Papers

Automated Enumeration of Combinatorial Classes with ProofNumber Search
Submitted 2019
Enumerative combinatorics has traditionally been the domain of work for human mathematicians and has been applied, for instance with the probabilistic method, in computer science. One of the main problems in enumerative combinatorics is the counting of combinatorial classes, and in recent years, efforts have been made to write algorithms to solve such problems. We show that these automated methods may benefit from the application of already mature AI algorithms, such as ProofNumber Search.

Enumeration of Permutation Classes and Weighted Labelled Independent Sets
Discrete Mathematics & Theoretical Computer Science, vol. 22 no. 2, Permutation Patterns 2019.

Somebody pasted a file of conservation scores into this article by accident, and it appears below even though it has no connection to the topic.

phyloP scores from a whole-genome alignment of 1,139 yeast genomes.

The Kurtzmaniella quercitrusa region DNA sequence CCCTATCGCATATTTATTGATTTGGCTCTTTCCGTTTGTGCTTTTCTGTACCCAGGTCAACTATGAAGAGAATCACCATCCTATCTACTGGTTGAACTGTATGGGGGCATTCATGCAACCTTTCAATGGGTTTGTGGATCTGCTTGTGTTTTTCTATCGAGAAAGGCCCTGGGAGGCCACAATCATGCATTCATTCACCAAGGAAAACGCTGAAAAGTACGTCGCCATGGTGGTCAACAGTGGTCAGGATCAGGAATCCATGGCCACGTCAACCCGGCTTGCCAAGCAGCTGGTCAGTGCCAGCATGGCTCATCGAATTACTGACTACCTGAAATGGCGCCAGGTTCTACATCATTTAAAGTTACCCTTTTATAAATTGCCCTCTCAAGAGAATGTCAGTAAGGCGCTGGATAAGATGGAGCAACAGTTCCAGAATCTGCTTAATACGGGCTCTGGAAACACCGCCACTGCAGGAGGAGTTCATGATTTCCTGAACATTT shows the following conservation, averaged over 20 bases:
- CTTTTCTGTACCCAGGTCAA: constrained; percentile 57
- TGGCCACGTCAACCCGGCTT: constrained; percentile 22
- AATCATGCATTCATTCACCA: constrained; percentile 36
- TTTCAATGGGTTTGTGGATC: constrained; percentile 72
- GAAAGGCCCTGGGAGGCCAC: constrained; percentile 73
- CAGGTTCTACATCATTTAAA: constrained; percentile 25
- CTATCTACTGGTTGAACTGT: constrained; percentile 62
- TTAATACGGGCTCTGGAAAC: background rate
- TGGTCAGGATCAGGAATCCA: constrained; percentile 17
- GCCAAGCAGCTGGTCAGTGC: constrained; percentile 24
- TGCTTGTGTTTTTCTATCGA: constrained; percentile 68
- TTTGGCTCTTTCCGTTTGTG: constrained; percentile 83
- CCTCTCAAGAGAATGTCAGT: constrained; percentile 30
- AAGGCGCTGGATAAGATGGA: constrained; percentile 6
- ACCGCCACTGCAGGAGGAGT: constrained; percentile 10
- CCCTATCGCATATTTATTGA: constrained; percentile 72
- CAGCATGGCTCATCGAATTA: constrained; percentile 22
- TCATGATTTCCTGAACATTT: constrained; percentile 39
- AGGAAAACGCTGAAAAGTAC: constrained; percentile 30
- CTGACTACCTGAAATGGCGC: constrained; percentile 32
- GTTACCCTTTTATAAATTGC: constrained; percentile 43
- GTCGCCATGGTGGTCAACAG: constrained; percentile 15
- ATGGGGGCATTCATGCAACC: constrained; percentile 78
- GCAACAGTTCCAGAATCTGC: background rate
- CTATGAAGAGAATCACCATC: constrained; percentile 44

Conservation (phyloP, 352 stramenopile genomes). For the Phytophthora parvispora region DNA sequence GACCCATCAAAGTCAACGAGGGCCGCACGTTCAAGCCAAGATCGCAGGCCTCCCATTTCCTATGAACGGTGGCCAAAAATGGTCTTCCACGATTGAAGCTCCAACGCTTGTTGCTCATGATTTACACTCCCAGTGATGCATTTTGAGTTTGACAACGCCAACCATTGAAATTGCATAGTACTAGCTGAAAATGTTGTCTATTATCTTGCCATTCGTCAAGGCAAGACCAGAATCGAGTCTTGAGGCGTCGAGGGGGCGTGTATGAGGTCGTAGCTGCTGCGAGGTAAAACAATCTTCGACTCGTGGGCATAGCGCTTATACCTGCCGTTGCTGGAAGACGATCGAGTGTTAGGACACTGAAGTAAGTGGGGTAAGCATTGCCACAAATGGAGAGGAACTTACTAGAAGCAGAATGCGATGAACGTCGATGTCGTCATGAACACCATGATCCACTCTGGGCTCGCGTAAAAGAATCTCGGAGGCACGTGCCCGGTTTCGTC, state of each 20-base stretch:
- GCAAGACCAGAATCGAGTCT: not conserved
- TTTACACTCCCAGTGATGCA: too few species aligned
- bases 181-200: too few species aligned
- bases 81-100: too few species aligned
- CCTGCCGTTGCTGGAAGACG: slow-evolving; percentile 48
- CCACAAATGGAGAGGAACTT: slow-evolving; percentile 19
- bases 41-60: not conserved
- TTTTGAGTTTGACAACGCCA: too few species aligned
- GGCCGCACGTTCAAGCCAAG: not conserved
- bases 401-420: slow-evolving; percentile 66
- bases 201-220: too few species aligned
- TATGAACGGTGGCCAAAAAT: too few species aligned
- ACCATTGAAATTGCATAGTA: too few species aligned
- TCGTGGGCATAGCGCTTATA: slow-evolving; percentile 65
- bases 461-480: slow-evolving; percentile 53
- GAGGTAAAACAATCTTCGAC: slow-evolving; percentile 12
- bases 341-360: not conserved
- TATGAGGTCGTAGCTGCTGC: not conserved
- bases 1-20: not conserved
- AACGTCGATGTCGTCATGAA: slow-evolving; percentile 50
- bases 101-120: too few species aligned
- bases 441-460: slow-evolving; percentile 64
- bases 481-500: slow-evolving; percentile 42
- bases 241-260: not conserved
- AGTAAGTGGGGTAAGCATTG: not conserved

In this paper, we study the staircase encoding of permutations, which maps a permutation to a staircase grid with cells filled with permutations. We consider many cases, where restricted to a permutation class, the staircase encoding becomes a bijection to its image. We describe the image of those restrictions using independent sets of graphs weighted with permutations. We derive the generating function for the independent sets and then for their weighted counterparts. The bijections we establish provide the enumeration of permutation classes. We use our results to uncover some unbalanced Wilfequivalences of permutation classes and outline how to do random sampling in the permutation classes. In particular, we cover the classes Av(2314,3124) , Av(2413,3142), Av(2413,3124), Av(2413,2134) and Av(2314,2143), as well as many subclasses.

Algorithmic coincidence classification of mesh patterns
Submitted
We introduce the concept of a force on a permutation pattern and use it to strengthen previous results on coincidence classification of mesh patterns. By creating an algorithm that recursively applies our results we are able to automatically coincidence classify mesh patterns of length less than 3.

Combinatorial Exploration: An Algorithmic Framework for Enumeration
In preparation